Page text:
When I tell someone about architecture, I am often asked why I am not an engineer. China is not alone in a valuing of quantitative thought as the STEM fields in the US also receive much attention and perceived increase in importance. If fact the opportunity for interesting research is often found at the intersection between these two groups.

    However, taking a step back from what is right and wrong, and binaries in general, there is a whole spectrum of thought and cognition. If you happen to be interested, the philosophy of science is a very interesting way of understanding the thought behind what seems to be only quantitative processes in sciences. I have benefited from reading on this subject as a part of my dissertation in architecture and design research.

  3. I think it’s interesting how you mention the devaluation of liberal arts in favor of math and hard science is systemic. My public school experience wasn’t quite as divisive, as we were required to take courses in a variety of STEM subjects as well as the arts, but there was certainly a separation between the “normal” students and those that showed proclivity for STEM. Many of them were pulled out of regular classes and cordoned off in a special “governor’s school” that specialized in prepping high school students for entry into universities with strong STEM programs. The rest of us were pretty much left to fend for ourselves.

  4. Thank you for your post! Very interesting. It is great to hear about another country’s education system. However, I’m not sure the US is much better than China – as the US as well does not emphasize much in the liberal arts. And in fact, many liberal arts majors in college have a tendency of being ‘looked down’ upon, because people will ask them, “so what job will you have when you graduate?”. I would imaging that it can be condescending. I can definitely see how a broader, more well-rounded education would make us all into better learners. I think its important for us humans, to be humane! Hard to do when education is teaching us the opposite.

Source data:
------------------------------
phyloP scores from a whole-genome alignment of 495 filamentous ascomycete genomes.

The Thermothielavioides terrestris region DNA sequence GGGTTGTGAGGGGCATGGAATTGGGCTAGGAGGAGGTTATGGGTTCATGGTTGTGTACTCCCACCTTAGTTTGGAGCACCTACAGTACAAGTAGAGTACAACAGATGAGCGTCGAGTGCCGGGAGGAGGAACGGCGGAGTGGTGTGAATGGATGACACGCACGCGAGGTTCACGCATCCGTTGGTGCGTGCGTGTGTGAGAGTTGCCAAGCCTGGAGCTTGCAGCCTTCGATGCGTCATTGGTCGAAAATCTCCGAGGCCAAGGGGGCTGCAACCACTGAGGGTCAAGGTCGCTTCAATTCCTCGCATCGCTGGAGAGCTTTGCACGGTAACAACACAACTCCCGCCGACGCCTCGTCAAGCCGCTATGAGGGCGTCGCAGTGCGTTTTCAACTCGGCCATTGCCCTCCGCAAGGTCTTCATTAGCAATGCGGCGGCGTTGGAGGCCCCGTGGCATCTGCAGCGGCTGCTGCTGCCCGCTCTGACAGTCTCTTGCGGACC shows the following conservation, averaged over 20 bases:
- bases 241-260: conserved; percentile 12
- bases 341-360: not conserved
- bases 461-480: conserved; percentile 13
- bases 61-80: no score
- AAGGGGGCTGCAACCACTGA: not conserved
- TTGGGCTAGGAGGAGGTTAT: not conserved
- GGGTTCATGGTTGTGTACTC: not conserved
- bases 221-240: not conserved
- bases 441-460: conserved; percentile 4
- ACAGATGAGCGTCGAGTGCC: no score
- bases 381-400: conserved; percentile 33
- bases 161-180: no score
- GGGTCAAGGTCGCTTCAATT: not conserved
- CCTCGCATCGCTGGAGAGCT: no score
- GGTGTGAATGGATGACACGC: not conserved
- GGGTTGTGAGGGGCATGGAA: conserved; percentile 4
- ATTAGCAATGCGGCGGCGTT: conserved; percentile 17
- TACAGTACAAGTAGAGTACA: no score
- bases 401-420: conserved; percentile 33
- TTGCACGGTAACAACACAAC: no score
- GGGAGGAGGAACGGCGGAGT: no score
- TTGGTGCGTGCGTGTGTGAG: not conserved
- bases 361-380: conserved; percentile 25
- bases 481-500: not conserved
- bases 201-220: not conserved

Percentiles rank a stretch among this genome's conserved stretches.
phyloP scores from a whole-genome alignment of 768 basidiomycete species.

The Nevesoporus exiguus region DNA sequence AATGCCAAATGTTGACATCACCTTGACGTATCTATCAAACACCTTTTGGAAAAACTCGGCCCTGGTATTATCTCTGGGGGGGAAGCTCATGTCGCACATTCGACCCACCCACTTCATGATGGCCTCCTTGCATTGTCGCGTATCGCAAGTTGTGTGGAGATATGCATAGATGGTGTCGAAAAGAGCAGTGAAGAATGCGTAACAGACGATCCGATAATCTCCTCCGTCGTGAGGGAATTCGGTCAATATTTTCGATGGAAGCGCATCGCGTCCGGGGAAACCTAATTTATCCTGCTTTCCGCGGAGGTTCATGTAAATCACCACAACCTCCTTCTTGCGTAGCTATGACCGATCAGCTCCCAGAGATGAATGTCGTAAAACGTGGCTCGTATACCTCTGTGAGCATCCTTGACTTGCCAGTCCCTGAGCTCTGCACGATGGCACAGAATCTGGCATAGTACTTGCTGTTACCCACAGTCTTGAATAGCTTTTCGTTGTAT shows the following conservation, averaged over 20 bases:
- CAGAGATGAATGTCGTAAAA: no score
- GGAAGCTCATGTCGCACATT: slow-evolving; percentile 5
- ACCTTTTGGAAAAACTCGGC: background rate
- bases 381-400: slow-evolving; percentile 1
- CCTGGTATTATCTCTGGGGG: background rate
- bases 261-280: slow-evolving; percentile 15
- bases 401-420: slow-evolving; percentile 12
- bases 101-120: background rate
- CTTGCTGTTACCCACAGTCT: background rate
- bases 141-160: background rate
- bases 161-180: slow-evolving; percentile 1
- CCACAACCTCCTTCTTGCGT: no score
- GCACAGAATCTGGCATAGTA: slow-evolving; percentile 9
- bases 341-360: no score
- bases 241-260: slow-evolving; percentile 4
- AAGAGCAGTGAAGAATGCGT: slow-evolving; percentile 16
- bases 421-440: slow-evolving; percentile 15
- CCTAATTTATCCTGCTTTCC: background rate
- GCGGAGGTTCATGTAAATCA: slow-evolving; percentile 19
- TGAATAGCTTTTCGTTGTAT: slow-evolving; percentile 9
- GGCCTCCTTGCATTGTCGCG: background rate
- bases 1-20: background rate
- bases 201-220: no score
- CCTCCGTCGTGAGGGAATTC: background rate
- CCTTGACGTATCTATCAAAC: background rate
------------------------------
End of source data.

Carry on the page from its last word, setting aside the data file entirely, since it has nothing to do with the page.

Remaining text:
5. While I myself enjoyed taking classes from the Humanities and Social Sciences classes during my undergrad in India in Electrical Engineering, I saw a lot of people devaluing Humanities and social sciences as academic disciplines. So, my education experience was not very different in terms of how STEM fields were given more importance. However, I now see how Humanities and social sciences are important for all the people irrespective of whether they are pursuing STEM or something else. People design systems or technologies for the society and the people living in t and hence they need to know different aspects of human life. Fortunately, people in engineering, at least, have started recognizing the value of liberal education. In fact, my PhD research somewhat overlaps with making engineering education more liberal.